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An Introduction to Criminology Criminology for Beginners has been written for aspiring criminologists or those wish to study criminology purely for personal interest. It has been written in easy to follow terms and will enable the student to understand the basics behind criminological theories, from the definition of crime to deviant and anti-social behaviour, from the Salem witch trials to medieval ordeals, the history of criminology, classical, neoclassical to modern day theories of crimes. It goes on the discuss Crime and Punishment and the Legal Systems in Both the UK and Ireland, finally discussing the Police, Courts and Judicial systems who deal with the perpetrators of crime Introduction Criminological Theories Criminology Defined Crime Criminology Antisocial, deviant and immoral conduct The History of Criminology The Salem Witch Trials Medieval Trials The Enlightenment age The Classical School Jeremy Bentham Neoclassical The Positivist theory Franz Joseph Gall (1758-1828) Charles Darwin (1809-1882) Modern Theories of Crime Anomie or Strain Theory Social Learning Theory Social Control Theory Labelling Theory Radical Theory Deterrence Theory An Economic Model of Crime Deterrence and Econometrics Environmentalism Rational Choice Ethnicity and Crime Feminist Theory Age and Crime Age/Crime Curve Distribution of Crime." American Journal of Sociology Mental Disorder and Crime The Original position The veil of ignorance The Veil of Ignorance. Rawls Reasonable Citizens Rawls principle of Justice The Chicago School and the US theories Robert Park and Ernest Burgess Right Realism Left idealists White Collar Crime Insider Dealing Money laundering Theories of Violent Crime Murder Gang Crime Modern gangs Theories of Criminal Behaviour. Psychoanalytic theorists and the origins of crime Psychoanalysis Sexual Offenders Rape Biological Theories of crime Genetic - Twin Studies Genetic - Adoption Studies Intelligence and Learning in Criminology Goddard's work was discredited Crime addictions Tolerance Withdrawal Craving Salience Euphoria / relief / mood regulation Conflict Relapse Recognising criminal addictions A Theoretical Model of Behaviour Addictions for Addictive Offenders88 Media and Crime The Media Representation of Crime Labelling Theory: Deviancy Theory Strain Theory The Irish Legal System Brehon Law Source one - The Irish Constitution Source two - European Community Law The European Community Treaties Regulations Directives. Decisions. Recommendations. Opinions. Source three - Common Law Source four - Acts of the Oireachtas or Legislation Delegated/secondary legislation The English Legal System The Rule of Law The Different Departments in the Police Service Criminal Investigations Department (CID) Dog handlers Mounted Police River police The Prison service HMS Prisons History of the Prison Service Probation Role and Function of the Probation Service Magistrates' and County Courts The Crown Court High Court Supreme Court. Penology in the UK Penology in Ireland Location of Prisons and Places of Detention The Garda Siochana The Civic Guards Criminal division of the Gardai Modern Gardai Criminal Assets Bureau (CAB) Special Detective Unit Civil Liability & Courts Act 2004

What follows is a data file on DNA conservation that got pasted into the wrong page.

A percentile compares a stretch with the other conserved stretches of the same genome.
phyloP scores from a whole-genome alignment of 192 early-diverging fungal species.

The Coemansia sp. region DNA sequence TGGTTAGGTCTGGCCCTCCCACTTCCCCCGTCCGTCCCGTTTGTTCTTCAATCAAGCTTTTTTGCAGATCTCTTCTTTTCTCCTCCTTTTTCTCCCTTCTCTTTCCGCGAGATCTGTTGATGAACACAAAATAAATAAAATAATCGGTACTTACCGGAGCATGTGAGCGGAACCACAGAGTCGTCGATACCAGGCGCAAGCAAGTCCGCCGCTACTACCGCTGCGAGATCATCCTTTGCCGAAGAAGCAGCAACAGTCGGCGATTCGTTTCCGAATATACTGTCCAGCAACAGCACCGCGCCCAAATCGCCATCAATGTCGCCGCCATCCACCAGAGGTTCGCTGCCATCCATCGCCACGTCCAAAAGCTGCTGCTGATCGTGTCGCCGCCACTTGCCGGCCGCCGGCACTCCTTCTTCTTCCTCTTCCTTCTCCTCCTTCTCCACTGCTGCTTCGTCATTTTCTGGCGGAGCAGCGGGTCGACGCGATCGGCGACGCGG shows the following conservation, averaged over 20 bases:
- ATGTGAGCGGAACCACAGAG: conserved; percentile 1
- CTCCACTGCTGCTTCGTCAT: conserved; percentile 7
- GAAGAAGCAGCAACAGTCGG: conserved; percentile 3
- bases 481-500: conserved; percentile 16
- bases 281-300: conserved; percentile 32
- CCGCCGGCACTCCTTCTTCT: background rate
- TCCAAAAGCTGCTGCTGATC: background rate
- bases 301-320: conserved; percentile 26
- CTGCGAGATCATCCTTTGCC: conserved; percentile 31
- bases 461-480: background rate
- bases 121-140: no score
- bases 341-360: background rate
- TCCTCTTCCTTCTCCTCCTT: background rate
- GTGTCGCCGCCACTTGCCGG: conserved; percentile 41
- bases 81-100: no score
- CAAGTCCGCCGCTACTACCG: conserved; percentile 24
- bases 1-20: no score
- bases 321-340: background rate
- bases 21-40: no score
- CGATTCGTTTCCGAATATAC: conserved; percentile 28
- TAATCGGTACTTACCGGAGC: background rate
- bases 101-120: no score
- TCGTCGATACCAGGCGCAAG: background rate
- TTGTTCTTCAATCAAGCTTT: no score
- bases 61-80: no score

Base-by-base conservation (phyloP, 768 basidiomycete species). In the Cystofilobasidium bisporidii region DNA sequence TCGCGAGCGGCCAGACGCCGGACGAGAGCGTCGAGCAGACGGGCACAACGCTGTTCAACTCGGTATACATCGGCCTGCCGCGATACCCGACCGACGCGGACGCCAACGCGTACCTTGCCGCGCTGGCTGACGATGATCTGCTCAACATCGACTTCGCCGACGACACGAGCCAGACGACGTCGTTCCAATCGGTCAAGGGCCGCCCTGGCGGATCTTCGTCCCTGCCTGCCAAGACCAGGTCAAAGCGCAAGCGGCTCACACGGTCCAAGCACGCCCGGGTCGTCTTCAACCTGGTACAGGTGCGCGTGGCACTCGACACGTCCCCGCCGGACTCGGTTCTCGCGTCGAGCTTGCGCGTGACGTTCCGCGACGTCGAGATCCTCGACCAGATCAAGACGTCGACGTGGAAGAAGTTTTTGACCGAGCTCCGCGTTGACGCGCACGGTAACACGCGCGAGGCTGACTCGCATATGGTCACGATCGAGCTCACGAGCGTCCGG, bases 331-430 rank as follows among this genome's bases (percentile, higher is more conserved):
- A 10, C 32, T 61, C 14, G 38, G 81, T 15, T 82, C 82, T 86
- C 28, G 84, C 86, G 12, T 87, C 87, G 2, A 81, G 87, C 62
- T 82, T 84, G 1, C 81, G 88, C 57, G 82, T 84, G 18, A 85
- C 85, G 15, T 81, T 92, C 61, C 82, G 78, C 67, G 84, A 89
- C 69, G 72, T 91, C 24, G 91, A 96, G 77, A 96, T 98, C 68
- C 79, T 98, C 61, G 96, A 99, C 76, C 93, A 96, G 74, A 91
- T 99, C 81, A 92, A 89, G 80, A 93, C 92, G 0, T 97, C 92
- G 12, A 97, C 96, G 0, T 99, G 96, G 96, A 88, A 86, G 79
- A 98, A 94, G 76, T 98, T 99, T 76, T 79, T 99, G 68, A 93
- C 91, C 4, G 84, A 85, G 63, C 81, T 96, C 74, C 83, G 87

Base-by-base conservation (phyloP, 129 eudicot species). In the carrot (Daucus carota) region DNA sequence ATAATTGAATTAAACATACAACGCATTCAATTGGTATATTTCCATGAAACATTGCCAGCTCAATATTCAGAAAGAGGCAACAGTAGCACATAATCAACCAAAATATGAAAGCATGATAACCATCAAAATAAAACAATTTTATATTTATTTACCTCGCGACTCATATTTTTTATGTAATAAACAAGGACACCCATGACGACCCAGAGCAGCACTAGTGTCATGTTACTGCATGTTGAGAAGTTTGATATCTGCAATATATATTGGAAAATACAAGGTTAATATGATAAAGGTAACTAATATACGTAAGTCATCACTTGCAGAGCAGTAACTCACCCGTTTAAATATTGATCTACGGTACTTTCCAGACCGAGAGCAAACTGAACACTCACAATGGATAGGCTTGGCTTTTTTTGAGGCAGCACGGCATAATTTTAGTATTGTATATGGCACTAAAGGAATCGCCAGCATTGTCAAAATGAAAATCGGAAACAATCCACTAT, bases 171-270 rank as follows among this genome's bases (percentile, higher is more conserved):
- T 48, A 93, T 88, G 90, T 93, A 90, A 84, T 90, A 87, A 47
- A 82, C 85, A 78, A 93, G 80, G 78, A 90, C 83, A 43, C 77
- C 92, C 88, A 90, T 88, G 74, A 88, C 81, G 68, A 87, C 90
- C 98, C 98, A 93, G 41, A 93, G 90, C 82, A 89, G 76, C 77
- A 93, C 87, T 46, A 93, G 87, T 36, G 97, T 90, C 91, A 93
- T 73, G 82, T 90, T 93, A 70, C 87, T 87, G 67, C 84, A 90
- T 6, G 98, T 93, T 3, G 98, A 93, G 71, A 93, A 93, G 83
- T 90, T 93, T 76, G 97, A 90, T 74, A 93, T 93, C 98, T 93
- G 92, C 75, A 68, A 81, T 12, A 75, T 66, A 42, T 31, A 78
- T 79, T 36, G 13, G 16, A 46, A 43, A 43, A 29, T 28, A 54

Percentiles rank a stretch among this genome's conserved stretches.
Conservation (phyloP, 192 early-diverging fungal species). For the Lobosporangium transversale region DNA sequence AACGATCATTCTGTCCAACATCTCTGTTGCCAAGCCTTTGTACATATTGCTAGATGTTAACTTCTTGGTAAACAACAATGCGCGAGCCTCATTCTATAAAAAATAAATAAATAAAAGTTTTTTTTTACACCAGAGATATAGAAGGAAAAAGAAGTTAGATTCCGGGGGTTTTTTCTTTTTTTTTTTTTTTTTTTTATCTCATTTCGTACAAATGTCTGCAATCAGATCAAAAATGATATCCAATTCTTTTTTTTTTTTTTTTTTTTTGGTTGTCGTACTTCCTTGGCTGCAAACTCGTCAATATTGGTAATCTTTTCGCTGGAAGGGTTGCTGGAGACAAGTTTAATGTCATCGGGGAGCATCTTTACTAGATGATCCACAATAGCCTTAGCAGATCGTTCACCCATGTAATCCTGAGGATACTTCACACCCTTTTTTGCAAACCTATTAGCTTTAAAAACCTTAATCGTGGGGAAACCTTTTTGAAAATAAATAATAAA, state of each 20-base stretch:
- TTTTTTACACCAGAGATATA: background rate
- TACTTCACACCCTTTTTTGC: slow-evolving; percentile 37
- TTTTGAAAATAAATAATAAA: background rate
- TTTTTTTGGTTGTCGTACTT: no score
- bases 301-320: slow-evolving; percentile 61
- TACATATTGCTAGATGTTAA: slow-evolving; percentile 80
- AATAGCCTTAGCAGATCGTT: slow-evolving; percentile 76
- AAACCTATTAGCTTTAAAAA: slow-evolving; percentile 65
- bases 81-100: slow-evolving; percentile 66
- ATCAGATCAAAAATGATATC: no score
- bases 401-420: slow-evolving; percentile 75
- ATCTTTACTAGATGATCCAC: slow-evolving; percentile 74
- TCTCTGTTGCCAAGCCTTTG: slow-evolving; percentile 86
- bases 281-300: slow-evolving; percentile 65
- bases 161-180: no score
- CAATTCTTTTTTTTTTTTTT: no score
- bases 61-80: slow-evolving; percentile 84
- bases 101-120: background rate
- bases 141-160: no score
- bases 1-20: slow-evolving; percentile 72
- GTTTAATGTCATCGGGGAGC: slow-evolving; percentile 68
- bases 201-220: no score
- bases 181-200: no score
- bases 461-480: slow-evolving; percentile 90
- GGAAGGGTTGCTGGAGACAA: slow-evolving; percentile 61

An Introduction to Criminology Criminology for Beginners has been written for aspiring criminologists or those wish to study criminology purely for personal interest. It has been written in easy to follow terms and will enable the student to understand the basics behind criminological theories, from the definition of crime to deviant and anti-social behaviour, from the Salem witch trials to medieval ordeals, the history of criminology, classical, neoclassical to modern day theories of crimes. It goes on the discuss Crime and Punishment and the Legal Systems in Both the UK and Ireland, finally discussing the Police, Courts and Judicial systems who deal with the perpetrators of crime, Introduction Criminological Theories Criminology Defined Crime Criminology Antisocial, deviant and immoral conduct The History of Criminology The Salem Witch Trials Medieval Trials The Enlightenment age The Classical School Jeremy Bentham Neoclassical The Positivist theory Franz Joseph Gall (1758-1828) Charles Darwin (1809-1882) Modern Theories of Crime Anomie or Strain Theory Social Learning Theory Social Control Theory Labelling Theory Radical Theory Deterrence Theory An Economic Model of Crime Deterrence and Econometrics Environmentalism Rational Choice Ethnicity and Crime Feminist Theory Age and Crime Age/Crime Curve Distribution of Crime." American Journal of Sociology Mental Disorder and Crime The Original position The veil of ignorance Rawls Reasonable Citizens The Chicago School and the US theories Robert Park and Ernest Burgess Right Realism Left idealists White Collar Crime Insider Dealing Money laundering Theories of Violent Crime Murder Gang CrimeModern gangs Theories of Criminal Behaviour. Psychoanalysis Sexual Offenders Rape Biological Theories of crime Goddard's work was discredited Crime addictions Tolerance Withdrawal Craving Recognising criminal addictions A Theoretical Model of Behaviour Addictions for Addictive Offenders Media and Crime The Media Representation of Crime The Irish Legal System Brehon Law Source one - The Irish Constitution Source two - European Community Law The European Community Treaties Regulations Directives. Decisions. Recommendations. Opinions. Source three - Common Law Source four - Acts of the Oireachtas or Legislation Delegated/secondary legislation The English Legal System The Rule of Law Types of Bills Breakdown of the UK Courts The Supreme Court and the European Court of Justice The Court Of Appeal The High Court Crown Courts Magistrates and County Courts The Police Sir Robert Peel's Nine Principles for Modern Policing Explanation of the Police and Criminal Evidence Act 1984 (PACE) Investigations Department (CID) SOCA River police The Prison service HMS Prisons History of the Prison Service Probation Role and Function of the Probation Service Magistrates' and County Courts The Crown Court Sentencing County Court Small claims jurisdiction Appeals in the county court High Court Supreme Court. Penology in the UK The Early Penal System in Ireland The Modern Prison Service Location of Prisons and Places of Detention The Garda Siochana The Civic Guards Criminal Assets Bureau (CAB) The functions of the Gardai The Petty Sessions Superior Courts in Ireland (pre 1900) The Supreme Court and court of Criminal Appeal The Function of the Courts An Introduction to the Irish Court System The District Court in Ireland The Small Claims Court The Circuit Court in Ireland The High Court in Ireland Structure of the High Court of Ireland The Court of Appeal in Ireland Appeals in criminal proceedings Appealing decisions of the Court of Appeal The Supreme Court in Ireland Decisions of Judges in the Supreme Court Suing a Solicitor or Barrister Civil Liability & Courts Act 2004 The lighter side of the law